"We are grateful for the award from the Massachusetts Life Sciences Center for improvements to the Business Innovation Center, and for their support of innovation and economic development in the State," said Thomas Bifano, Director of the Boston University Photonics Center which houses the Business Innovation Center. "The Innovation Center has a track record of success in technology transfer and job creation that has helped retain the pipeline of talented engineering and science graduates in the state. This award will further enhance our reputation as a leader in commercialization of biophotonics technologies."
Boston University's Biomedical Laboratory and Clinical Sciences (BLCS) Program, offered by Metropolitan College in collaboration with the School of Medicine, received $180,000 in funding to enhance the quality of the training and add to the competencies of the students. The funding from MLSC will enable the BLCS program to obtain essential equipment: a small bioreactor, an HPLC protein chromatography unit and a small bench top fluorescence activated cell analyzer, as well as to implement an electronic laboratory information and management system to train students for the changing environment for record keeping in the biotech industry.
Boston University and Boston Medical Center were awarded $1,740,000 to launch an expansive Lung Regeneration Initiative (LRI) as part of their Center for Regenerative Medicine. The goal of the LRI is the clinical application of recent BU-led discoveries in stem cell research, such as the treatment of lung diseases with personalized therapeutics, as well as the ultimate reconstitution of diseased lung epithelia in patients with emphysema. The LRI also aims to define and launch treatments for pulmonary fibrosis, pulmonary hypertension, cystic fibrosis, and acute lung injury from inhaled pathogens.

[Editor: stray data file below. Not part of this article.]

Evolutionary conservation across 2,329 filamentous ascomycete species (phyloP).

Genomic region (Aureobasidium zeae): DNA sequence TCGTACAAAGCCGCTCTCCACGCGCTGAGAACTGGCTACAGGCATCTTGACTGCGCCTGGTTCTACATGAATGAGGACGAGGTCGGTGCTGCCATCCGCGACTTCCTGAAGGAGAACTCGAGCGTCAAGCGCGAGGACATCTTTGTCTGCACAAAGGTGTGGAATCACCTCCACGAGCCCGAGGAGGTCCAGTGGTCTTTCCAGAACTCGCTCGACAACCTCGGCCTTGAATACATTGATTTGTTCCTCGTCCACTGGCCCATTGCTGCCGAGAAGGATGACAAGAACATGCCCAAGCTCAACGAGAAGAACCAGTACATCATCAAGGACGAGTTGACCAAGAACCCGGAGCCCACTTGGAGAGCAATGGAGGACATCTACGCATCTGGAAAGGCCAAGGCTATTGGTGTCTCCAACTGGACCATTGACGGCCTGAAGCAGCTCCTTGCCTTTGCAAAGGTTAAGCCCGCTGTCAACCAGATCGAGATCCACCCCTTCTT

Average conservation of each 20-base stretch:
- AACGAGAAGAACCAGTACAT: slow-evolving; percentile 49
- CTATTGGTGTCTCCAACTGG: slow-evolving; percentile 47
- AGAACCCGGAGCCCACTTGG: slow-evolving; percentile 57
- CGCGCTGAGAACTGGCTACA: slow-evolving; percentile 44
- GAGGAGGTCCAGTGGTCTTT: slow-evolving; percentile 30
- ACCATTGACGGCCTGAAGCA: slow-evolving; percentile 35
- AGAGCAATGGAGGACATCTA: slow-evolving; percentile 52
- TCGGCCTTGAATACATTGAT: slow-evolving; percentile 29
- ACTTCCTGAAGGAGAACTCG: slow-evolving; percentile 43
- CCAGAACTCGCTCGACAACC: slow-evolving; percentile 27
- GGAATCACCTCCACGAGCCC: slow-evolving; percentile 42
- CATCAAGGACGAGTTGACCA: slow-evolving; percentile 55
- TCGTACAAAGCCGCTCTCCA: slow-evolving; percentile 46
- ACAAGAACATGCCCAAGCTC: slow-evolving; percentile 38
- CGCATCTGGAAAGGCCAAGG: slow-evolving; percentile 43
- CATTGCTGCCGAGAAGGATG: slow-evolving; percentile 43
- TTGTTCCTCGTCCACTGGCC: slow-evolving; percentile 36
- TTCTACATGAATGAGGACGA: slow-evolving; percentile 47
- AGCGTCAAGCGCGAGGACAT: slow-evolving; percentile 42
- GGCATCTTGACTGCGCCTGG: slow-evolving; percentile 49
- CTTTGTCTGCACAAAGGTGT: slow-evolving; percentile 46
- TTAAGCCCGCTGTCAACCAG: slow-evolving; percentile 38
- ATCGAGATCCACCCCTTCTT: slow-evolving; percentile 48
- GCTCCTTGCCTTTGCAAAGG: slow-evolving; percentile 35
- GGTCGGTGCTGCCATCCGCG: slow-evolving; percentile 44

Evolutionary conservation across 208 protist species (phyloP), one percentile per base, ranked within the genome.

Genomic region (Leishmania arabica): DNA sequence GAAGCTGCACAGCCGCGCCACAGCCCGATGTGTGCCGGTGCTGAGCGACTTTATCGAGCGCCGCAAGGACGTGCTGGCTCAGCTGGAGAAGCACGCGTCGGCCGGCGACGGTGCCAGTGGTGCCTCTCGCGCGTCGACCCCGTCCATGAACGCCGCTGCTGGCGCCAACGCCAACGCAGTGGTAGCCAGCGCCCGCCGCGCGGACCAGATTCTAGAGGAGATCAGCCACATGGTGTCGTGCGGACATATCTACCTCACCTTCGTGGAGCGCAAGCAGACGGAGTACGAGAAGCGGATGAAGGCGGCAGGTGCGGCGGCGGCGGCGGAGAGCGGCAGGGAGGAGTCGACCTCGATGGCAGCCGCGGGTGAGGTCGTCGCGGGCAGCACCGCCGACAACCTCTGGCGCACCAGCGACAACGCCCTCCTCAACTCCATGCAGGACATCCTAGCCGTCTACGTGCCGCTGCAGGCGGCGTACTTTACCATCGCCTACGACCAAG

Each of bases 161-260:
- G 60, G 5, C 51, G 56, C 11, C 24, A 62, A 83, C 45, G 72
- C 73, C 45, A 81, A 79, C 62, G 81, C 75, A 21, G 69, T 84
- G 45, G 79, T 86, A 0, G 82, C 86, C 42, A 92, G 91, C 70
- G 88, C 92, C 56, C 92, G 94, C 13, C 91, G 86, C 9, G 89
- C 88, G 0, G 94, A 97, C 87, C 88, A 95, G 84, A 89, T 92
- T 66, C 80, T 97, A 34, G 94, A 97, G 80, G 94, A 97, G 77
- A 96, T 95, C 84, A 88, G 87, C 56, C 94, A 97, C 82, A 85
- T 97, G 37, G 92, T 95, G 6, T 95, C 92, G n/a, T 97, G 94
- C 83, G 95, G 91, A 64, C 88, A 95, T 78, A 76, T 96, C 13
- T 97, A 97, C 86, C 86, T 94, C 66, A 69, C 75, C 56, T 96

"We are delighted that both the Center for Regenerative Medicine (CReM) at Boston Medical Center (BMC) and Boston University School of Medicine as well as the Biomedical Laboratory and Clinical Sciences (BLCS) Program have received this honor from the Massachusetts Life Science Center," said Karen Antman, MD, dean of Boston University School of Medicine and provost of Boston University Medical Campus. "Their investments in these programs will help patients with pulmonary hypertension, cystic fibrosis, and acute lung injury as well as provide students with the necessary equipment as they train for careers in the biotechnology field," she added.
Boston Children's Hospital received nearly $2.2 million to enable an existing human neuron differentiation service to merge with an existing cellular assay development and screening core in a newly renovated core facility called the Human Neuron Core. The 1,500 square foot facility will be used to house personnel and newly purchased equipment that supports standardized phenotypic characterization of neurons and drug screening. The facility will be large enough to support requests from the basic and clinical research community within and outside of Harvard Medical School. The creation of this new resource at BCH will accelerate research into new treatments that will specifically benefit children with neurodevelopmental, psychiatric and neurological disorders to broadly facilitate new avenues of research for clinical investigators who lack direct experience in stem cell biology.
"Boston Children's is thrilled to continue our strong partnership with the state of Massachusetts and their ongoing support of life sciences," said Gus Cervini, Vice President, Research Administration, Boston Children's Hospital. "It's exciting for us to accelerate research into new treatments that will benefit children with neurodevelopmental, psychiatric and neurological disorders."